Written by Amanda Coop
Is there anything that says “middle aged” more than being excited about bin day? The first recycling-bin day after Christmas is greeted with nearly as much anticipation as Christmas Day itself, amirite? (I don’t know if middle-aged people are supposed to use expressions such as amirite or if that just makes us look like try-hards. Do people still say try-hard?)
What about enjoying a really good piece of fruit cake, or knowing every word to every song played at the supermarket and singing along while your kids just look at you like you’re the most embarrassing creature to have ever lived?
I have recently realised I’m reaching that awkward point where my kids know more than me about certain things; technology, the latest music, popular culture and what’s “in”.
Now, frankly, the music side of things I’m happy to stay away from. I’m sure there are some current artists out there releasing great stuff, but my kids certainly aren’t listening to it. I’ve always been somewhat amazed at a lot of what finds its way into popular culture, so there’s not too many changes on that front, but technology … knowing how to use that could actually prove, dare I say, useful?
My tech skills have always been somewhat basic, evidenced by the fact that I had to get Mr 6 to conjure up Siri for me on my iPad a few nights ago. I can never remember if you hold the button in while you say “Hey, Siri,” or release it. Anyway, he thought my level of ineptitude was hilariously funny until I reminded him that I was the one who taught him to use other fairly basic technology, such as the toilet and spoons. It was then Miss 10’s turn to have a laugh, which naturally resulted in an argument between them.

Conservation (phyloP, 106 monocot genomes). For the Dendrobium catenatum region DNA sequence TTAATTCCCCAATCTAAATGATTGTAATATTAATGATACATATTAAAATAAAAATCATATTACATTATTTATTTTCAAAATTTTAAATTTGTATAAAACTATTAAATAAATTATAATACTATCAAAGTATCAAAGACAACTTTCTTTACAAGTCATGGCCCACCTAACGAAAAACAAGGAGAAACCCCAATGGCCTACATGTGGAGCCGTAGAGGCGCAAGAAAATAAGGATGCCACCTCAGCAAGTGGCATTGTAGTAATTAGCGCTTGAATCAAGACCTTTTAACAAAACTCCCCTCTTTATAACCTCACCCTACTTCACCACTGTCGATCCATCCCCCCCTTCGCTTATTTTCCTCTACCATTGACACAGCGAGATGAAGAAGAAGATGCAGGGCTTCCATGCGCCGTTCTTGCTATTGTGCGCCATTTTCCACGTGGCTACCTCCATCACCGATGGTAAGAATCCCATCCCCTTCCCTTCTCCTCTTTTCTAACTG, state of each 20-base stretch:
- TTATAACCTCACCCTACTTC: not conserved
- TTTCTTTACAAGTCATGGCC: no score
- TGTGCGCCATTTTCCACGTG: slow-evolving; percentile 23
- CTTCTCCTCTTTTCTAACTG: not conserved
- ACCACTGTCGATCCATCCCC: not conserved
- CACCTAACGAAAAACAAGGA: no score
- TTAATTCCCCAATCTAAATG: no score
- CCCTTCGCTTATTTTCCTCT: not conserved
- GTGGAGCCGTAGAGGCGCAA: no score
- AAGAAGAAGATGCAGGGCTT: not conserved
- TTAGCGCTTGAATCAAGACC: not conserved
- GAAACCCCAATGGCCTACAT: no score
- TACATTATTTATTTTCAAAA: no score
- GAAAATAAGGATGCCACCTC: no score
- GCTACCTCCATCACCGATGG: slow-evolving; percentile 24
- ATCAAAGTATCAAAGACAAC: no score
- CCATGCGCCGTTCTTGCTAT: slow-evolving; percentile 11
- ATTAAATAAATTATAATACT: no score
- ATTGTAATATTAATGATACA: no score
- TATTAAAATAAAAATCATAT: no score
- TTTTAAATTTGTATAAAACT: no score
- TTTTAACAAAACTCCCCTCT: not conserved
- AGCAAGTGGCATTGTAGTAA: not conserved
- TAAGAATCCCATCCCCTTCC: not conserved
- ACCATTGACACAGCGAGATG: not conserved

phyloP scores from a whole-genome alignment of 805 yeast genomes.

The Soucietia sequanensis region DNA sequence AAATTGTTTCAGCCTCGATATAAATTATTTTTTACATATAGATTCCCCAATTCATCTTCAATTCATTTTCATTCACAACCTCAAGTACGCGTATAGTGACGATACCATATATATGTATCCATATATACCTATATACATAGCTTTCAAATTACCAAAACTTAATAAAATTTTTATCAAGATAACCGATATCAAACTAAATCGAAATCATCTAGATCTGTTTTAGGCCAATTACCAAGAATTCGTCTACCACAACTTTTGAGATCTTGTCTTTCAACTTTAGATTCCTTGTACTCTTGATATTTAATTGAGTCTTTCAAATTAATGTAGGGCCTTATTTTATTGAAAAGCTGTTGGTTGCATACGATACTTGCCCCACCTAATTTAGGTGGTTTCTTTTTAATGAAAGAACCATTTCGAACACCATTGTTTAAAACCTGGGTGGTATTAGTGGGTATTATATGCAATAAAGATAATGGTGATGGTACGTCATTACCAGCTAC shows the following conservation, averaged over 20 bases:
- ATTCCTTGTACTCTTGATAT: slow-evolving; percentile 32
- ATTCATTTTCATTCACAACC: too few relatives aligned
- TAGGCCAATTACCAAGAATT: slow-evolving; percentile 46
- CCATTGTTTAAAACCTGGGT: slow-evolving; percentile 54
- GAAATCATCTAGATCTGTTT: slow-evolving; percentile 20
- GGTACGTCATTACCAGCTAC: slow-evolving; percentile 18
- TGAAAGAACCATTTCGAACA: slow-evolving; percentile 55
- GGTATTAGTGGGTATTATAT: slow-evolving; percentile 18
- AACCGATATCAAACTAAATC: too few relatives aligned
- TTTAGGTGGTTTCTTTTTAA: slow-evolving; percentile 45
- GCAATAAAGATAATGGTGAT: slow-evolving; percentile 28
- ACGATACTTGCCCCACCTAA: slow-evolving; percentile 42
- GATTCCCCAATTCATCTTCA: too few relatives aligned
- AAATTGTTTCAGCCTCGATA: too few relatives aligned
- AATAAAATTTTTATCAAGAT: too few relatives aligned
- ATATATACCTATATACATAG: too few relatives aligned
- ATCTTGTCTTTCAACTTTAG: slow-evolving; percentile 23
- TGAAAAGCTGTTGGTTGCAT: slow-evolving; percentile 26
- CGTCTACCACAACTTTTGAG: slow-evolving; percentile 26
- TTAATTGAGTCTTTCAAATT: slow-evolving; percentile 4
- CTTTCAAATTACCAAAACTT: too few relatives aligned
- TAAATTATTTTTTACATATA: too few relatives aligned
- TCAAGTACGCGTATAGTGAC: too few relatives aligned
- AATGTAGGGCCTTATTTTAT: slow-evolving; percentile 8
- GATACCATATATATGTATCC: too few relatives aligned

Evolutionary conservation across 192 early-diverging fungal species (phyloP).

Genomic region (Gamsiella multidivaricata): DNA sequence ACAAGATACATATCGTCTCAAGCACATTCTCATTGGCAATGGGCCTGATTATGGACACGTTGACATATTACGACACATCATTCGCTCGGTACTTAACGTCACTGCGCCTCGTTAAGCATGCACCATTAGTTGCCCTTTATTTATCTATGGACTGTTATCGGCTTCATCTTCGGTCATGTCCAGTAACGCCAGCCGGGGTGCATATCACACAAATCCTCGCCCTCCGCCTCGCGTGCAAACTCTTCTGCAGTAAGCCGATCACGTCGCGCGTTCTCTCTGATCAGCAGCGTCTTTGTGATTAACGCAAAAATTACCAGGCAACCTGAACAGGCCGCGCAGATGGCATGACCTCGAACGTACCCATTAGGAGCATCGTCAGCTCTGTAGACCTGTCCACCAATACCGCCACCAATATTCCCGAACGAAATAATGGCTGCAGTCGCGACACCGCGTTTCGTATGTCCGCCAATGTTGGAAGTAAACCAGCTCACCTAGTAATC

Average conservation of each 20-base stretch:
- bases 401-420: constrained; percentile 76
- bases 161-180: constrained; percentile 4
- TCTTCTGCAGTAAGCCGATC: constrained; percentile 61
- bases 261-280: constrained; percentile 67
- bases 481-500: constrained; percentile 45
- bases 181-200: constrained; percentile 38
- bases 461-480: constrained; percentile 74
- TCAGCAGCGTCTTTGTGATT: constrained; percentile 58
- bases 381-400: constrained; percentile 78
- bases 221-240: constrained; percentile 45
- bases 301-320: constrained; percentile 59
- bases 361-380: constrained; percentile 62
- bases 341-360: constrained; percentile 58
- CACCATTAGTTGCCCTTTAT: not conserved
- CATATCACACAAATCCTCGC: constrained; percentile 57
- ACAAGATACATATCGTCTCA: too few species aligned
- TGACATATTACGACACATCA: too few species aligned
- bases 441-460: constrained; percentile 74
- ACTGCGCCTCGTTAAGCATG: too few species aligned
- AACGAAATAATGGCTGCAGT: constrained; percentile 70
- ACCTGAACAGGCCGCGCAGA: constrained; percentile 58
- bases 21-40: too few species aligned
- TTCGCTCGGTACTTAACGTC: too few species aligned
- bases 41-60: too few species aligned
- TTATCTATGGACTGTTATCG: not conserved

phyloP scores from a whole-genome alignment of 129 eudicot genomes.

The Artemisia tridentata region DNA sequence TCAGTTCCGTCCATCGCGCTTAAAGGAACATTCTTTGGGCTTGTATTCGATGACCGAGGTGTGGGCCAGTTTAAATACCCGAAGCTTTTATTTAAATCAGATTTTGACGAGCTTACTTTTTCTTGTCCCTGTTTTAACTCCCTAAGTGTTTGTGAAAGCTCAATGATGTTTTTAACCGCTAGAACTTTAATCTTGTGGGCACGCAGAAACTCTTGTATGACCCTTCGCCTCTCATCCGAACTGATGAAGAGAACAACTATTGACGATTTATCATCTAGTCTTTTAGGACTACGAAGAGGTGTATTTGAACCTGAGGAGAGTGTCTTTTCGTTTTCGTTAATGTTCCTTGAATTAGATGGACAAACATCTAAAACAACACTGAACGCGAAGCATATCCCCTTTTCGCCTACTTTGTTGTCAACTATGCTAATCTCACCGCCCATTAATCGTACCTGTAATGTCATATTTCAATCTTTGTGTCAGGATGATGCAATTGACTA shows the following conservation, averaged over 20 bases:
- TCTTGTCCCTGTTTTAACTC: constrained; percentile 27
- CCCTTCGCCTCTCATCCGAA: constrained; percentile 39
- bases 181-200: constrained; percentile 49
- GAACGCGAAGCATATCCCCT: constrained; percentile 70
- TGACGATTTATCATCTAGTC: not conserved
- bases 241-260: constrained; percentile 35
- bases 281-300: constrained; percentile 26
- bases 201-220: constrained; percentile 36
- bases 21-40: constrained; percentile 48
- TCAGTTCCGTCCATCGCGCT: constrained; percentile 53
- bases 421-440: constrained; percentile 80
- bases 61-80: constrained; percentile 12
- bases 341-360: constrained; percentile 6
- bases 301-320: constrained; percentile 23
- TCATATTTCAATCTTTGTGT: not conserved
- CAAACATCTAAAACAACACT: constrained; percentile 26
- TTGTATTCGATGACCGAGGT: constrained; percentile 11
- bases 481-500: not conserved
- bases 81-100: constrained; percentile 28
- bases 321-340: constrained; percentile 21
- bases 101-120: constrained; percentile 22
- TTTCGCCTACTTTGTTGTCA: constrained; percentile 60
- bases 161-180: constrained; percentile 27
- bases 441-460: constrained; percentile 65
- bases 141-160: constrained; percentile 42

The kids often make jokes about what a luddite I am (although I’m the one who told them what luddite means – who’s the smarty-pants now?) but I wonder if they’ll still be laughing in 30 years’ time when they have to stop at my place on their way to work to show me how to start my own dishwasher.
I realise getting older doesn’t automatically mean you’re left behind as new technology comes out – but you have to make the effort to keep up, something which I admittedly stopped doing circa the early 2000s. Sometimes I see the kids casually watching YouTube on our large flat-screen TV and feel compelled to tell them about how, when dad and I were kids, we just had to wait and be lucky and get up ridiculously early to watch hours of Rage in the hope one of our favourite songs would come on. I saw the puzzled look on Miss 10’s face recently when she tried to skip an ad while I was watching free-to-air TV and the remote wasn’t responding. Such was my desire to show them how hard things were “back in my day” that I made them watch an episode of Catweazle (ironically, on YouTube) to gain an understanding of the hardships I had endured. I must admit, they seemed genuinely horrified.
I wonder what sorts of stories they might tell their own children one day: “You know, when I was your age, we had to pause YouTube and get up to get our own popcorn out of the microwave; the robot didn’t just bring it over.
“And if Grandma asks if you want to watch Catweazle, just say no …”